In FAN 247, I profiled Wendell Bird’s “The Revolution in Freedoms of Press and Speech: From Blackstone to the First Amendment and Fox’s Libel Act” (Oxford University Press, 2020) (cloth: $99.00, pp. 408 pages). Given the thesis and impressive scholarship of that work, I invited Floyd Abrams to review Mr. Bird’s book since, among other things, Mr. Abrams served as co-counsel to the The New York Times in the Pentagon Papers case. What follows is Mr. Abrams’ review.
When Justice William Brennan authored New York Times Co. v. Sullivan (1964), he had something of a drafting issue. It was one thing to conclude that freedom of speech and press were rooted in “a profound national commitment to the principle that debate on public issues should be uninhibited, robust, and wide-open, and that it may well include vehement, caustic, and sometimes unpleasantly sharp attacks on government and public officials.” It was another thing to demonstrate that the framers understood that “national commitment” to be embodied in the First Amendment.
The problem was that Sir William Blackstone, whose much-cited “Commentaries on the Laws of England” (1769) was read by the framers of the Constitution, offered a far more constricted view. As Blackstone put it, “liberty of the press . . . consists in laying no previous restraints upon publications, and not in freedom from censure for criminal matter when published.”
More problematic still, the leading American scholarly text on the intentions of the framers was “Legacy of Suppression: Freedom of Speech and Press in Early American History” (1960), a much praised study by Leonard W. Levy. In it, Levy concluded that the First Amendment was rooted in that Blackstonian position and that “not until 1798 did any Americans” argue to the contrary. Though Levy revised his view somewhat in his “Emergence of a Free Press” (1985) as to the prevailing practices and non-judicial views on free speech and press, he nonetheless held to his Blackstonian thesis.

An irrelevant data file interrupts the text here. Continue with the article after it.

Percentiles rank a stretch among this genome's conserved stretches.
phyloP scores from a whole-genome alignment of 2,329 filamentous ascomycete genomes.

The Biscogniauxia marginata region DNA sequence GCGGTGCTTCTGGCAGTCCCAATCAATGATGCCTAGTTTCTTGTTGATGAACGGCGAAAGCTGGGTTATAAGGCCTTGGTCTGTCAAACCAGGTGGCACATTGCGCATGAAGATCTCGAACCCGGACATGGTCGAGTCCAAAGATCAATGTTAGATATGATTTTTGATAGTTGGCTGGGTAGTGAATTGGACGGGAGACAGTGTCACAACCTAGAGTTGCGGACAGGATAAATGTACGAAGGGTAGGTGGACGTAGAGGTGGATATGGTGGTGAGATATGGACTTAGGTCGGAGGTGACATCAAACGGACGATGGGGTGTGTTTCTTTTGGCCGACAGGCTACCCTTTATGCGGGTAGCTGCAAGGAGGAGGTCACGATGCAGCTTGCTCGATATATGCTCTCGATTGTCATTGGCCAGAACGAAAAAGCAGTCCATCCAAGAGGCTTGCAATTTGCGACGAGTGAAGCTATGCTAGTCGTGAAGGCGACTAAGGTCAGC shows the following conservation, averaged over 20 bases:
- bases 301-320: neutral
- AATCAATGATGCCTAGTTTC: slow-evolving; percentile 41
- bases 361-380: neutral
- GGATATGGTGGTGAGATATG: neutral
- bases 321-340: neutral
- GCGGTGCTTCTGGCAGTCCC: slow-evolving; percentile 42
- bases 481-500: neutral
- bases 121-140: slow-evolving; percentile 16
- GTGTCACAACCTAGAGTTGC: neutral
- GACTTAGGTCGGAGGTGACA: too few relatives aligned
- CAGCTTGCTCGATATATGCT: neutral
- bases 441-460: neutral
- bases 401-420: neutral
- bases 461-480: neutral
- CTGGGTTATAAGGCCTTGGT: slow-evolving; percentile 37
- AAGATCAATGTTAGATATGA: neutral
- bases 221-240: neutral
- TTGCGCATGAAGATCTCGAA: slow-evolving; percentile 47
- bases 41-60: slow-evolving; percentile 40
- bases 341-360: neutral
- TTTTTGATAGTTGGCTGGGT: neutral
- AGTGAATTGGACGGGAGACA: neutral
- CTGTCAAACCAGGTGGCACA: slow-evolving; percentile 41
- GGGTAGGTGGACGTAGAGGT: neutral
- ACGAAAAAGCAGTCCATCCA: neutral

Justice Brennan’s Sullivan opinion duly cited Levy’s “Legacy of Suppression” position and ultimately concluded that “the verdict of history” was that the Sedition Act of 1798, which criminalized statements found to be false about the President and certain other public officials, was inconsistent with the First Amendment. Now, Levy’s “Legacy” has come under historical scrutiny, and the result may well reshape our understanding of the First Amendment’s speech and press clauses.
Wendell Bird is a historian whose previous book dealt with the Sedition Act. Building on that work, Bird now offers a detailed critique of both Blackstone’s writings and Levy’s much-cited book. His “The Revolution in Freedoms of Press and Speech: From Blackstone to the First Amendment and Fox’s Libel Act” (Oxford University Press, 2020) is a nuanced yet brave book — Ralph Waldo Emerson’s much-repeated admonition that “when you strike at a king, you must kill him” comes to mind. Bird’s impressive and heavily-researched book is one deserving of serious consideration by anyone interested in what the framers actually had in mind.